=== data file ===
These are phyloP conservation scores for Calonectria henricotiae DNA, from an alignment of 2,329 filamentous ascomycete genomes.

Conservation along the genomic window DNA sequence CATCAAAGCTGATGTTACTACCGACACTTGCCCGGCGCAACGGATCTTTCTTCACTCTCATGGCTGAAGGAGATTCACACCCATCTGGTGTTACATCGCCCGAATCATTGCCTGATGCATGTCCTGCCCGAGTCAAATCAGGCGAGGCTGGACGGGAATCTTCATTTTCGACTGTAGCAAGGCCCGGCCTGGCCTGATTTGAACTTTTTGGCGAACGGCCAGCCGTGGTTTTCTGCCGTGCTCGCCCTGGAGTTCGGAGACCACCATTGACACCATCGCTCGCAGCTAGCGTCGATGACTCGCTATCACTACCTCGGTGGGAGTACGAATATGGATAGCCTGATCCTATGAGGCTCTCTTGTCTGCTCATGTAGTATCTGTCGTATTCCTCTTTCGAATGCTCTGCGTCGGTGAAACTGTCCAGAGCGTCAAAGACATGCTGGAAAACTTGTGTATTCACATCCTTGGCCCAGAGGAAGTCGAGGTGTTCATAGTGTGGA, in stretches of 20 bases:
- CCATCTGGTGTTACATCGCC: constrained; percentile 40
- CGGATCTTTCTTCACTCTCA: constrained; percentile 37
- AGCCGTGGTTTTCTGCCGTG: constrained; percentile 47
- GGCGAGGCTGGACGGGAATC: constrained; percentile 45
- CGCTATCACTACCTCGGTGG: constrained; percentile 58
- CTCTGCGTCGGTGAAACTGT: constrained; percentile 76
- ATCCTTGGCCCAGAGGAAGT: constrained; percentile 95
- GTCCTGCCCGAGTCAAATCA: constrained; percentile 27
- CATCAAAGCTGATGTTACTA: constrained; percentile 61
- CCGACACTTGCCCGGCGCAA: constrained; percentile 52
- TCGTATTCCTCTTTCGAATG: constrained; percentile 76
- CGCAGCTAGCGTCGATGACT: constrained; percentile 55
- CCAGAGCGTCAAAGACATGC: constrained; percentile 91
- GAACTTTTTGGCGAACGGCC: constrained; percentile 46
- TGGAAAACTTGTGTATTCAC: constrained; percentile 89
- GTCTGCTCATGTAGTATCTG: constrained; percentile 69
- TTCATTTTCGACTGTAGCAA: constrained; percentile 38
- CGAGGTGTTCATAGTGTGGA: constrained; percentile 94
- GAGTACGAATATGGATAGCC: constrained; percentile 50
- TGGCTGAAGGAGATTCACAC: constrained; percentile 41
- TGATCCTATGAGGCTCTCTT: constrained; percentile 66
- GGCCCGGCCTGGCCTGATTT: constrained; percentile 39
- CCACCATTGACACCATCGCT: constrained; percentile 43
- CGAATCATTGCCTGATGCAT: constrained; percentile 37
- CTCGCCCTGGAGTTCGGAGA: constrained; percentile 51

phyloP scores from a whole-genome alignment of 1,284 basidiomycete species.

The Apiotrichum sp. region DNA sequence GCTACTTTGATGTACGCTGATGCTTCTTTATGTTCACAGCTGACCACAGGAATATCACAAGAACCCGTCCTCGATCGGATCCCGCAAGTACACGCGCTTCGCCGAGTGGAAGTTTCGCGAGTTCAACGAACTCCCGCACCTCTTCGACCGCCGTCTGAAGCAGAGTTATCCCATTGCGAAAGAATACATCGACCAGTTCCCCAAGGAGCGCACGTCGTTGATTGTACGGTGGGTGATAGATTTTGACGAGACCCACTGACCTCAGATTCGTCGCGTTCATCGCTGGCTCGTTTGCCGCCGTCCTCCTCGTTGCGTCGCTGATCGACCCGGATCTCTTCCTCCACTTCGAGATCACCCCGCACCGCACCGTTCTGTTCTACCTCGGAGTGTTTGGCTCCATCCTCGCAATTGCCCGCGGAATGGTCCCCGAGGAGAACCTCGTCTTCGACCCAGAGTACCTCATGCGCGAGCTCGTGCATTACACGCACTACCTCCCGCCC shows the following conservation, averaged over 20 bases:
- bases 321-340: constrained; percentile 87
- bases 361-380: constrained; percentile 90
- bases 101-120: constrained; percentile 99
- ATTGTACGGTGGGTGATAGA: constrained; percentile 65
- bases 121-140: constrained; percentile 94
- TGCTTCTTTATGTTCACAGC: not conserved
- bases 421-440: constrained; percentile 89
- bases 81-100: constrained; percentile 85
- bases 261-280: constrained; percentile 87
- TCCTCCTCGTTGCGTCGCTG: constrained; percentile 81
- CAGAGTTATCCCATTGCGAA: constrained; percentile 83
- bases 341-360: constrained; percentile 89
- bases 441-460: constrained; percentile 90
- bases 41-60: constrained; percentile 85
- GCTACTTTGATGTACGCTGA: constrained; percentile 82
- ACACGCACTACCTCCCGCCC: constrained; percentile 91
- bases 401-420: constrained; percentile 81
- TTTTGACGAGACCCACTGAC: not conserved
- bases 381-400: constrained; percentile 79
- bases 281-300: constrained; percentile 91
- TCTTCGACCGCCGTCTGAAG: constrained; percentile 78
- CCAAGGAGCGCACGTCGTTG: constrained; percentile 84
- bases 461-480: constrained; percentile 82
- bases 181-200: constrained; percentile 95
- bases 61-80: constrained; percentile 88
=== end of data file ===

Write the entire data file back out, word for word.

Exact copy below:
These are phyloP conservation scores for Calonectria henricotiae DNA, from an alignment of 2,329 filamentous ascomycete genomes.

Conservation along the genomic window DNA sequence CATCAAAGCTGATGTTACTACCGACACTTGCCCGGCGCAACGGATCTTTCTTCACTCTCATGGCTGAAGGAGATTCACACCCATCTGGTGTTACATCGCCCGAATCATTGCCTGATGCATGTCCTGCCCGAGTCAAATCAGGCGAGGCTGGACGGGAATCTTCATTTTCGACTGTAGCAAGGCCCGGCCTGGCCTGATTTGAACTTTTTGGCGAACGGCCAGCCGTGGTTTTCTGCCGTGCTCGCCCTGGAGTTCGGAGACCACCATTGACACCATCGCTCGCAGCTAGCGTCGATGACTCGCTATCACTACCTCGGTGGGAGTACGAATATGGATAGCCTGATCCTATGAGGCTCTCTTGTCTGCTCATGTAGTATCTGTCGTATTCCTCTTTCGAATGCTCTGCGTCGGTGAAACTGTCCAGAGCGTCAAAGACATGCTGGAAAACTTGTGTATTCACATCCTTGGCCCAGAGGAAGTCGAGGTGTTCATAGTGTGGA, in stretches of 20 bases:
- CCATCTGGTGTTACATCGCC: constrained; percentile 40
- CGGATCTTTCTTCACTCTCA: constrained; percentile 37
- AGCCGTGGTTTTCTGCCGTG: constrained; percentile 47
- GGCGAGGCTGGACGGGAATC: constrained; percentile 45
- CGCTATCACTACCTCGGTGG: constrained; percentile 58
- CTCTGCGTCGGTGAAACTGT: constrained; percentile 76
- ATCCTTGGCCCAGAGGAAGT: constrained; percentile 95
- GTCCTGCCCGAGTCAAATCA: constrained; percentile 27
- CATCAAAGCTGATGTTACTA: constrained; percentile 61
- CCGACACTTGCCCGGCGCAA: constrained; percentile 52
- TCGTATTCCTCTTTCGAATG: constrained; percentile 76
- CGCAGCTAGCGTCGATGACT: constrained; percentile 55
- CCAGAGCGTCAAAGACATGC: constrained; percentile 91
- GAACTTTTTGGCGAACGGCC: constrained; percentile 46
- TGGAAAACTTGTGTATTCAC: constrained; percentile 89
- GTCTGCTCATGTAGTATCTG: constrained; percentile 69
- TTCATTTTCGACTGTAGCAA: constrained; percentile 38
- CGAGGTGTTCATAGTGTGGA: constrained; percentile 94
- GAGTACGAATATGGATAGCC: constrained; percentile 50
- TGGCTGAAGGAGATTCACAC: constrained; percentile 41
- TGATCCTATGAGGCTCTCTT: constrained; percentile 66
- GGCCCGGCCTGGCCTGATTT: constrained; percentile 39
- CCACCATTGACACCATCGCT: constrained; percentile 43
- CGAATCATTGCCTGATGCAT: constrained; percentile 37
- CTCGCCCTGGAGTTCGGAGA: constrained; percentile 51

phyloP scores from a whole-genome alignment of 1,284 basidiomycete species.

The Apiotrichum sp. region DNA sequence GCTACTTTGATGTACGCTGATGCTTCTTTATGTTCACAGCTGACCACAGGAATATCACAAGAACCCGTCCTCGATCGGATCCCGCAAGTACACGCGCTTCGCCGAGTGGAAGTTTCGCGAGTTCAACGAACTCCCGCACCTCTTCGACCGCCGTCTGAAGCAGAGTTATCCCATTGCGAAAGAATACATCGACCAGTTCCCCAAGGAGCGCACGTCGTTGATTGTACGGTGGGTGATAGATTTTGACGAGACCCACTGACCTCAGATTCGTCGCGTTCATCGCTGGCTCGTTTGCCGCCGTCCTCCTCGTTGCGTCGCTGATCGACCCGGATCTCTTCCTCCACTTCGAGATCACCCCGCACCGCACCGTTCTGTTCTACCTCGGAGTGTTTGGCTCCATCCTCGCAATTGCCCGCGGAATGGTCCCCGAGGAGAACCTCGTCTTCGACCCAGAGTACCTCATGCGCGAGCTCGTGCATTACACGCACTACCTCCCGCCC shows the following conservation, averaged over 20 bases:
- bases 321-340: constrained; percentile 87
- bases 361-380: constrained; percentile 90
- bases 101-120: constrained; percentile 99
- ATTGTACGGTGGGTGATAGA: constrained; percentile 65
- bases 121-140: constrained; percentile 94
- TGCTTCTTTATGTTCACAGC: not conserved
- bases 421-440: constrained; percentile 89
- bases 81-100: constrained; percentile 85
- bases 261-280: constrained; percentile 87
- TCCTCCTCGTTGCGTCGCTG: constrained; percentile 81
- CAGAGTTATCCCATTGCGAA: constrained; percentile 83
- bases 341-360: constrained; percentile 89
- bases 441-460: constrained; percentile 90
- bases 41-60: constrained; percentile 85
- GCTACTTTGATGTACGCTGA: constrained; percentile 82
- ACACGCACTACCTCCCGCCC: constrained; percentile 91
- bases 401-420: constrained; percentile 81
- TTTTGACGAGACCCACTGAC: not conserved
- bases 381-400: constrained; percentile 79
- bases 281-300: constrained; percentile 91
- TCTTCGACCGCCGTCTGAAG: constrained; percentile 78
- CCAAGGAGCGCACGTCGTTG: constrained; percentile 84
- bases 461-480: constrained; percentile 82
- bases 181-200: constrained; percentile 95
- bases 61-80: constrained; percentile 88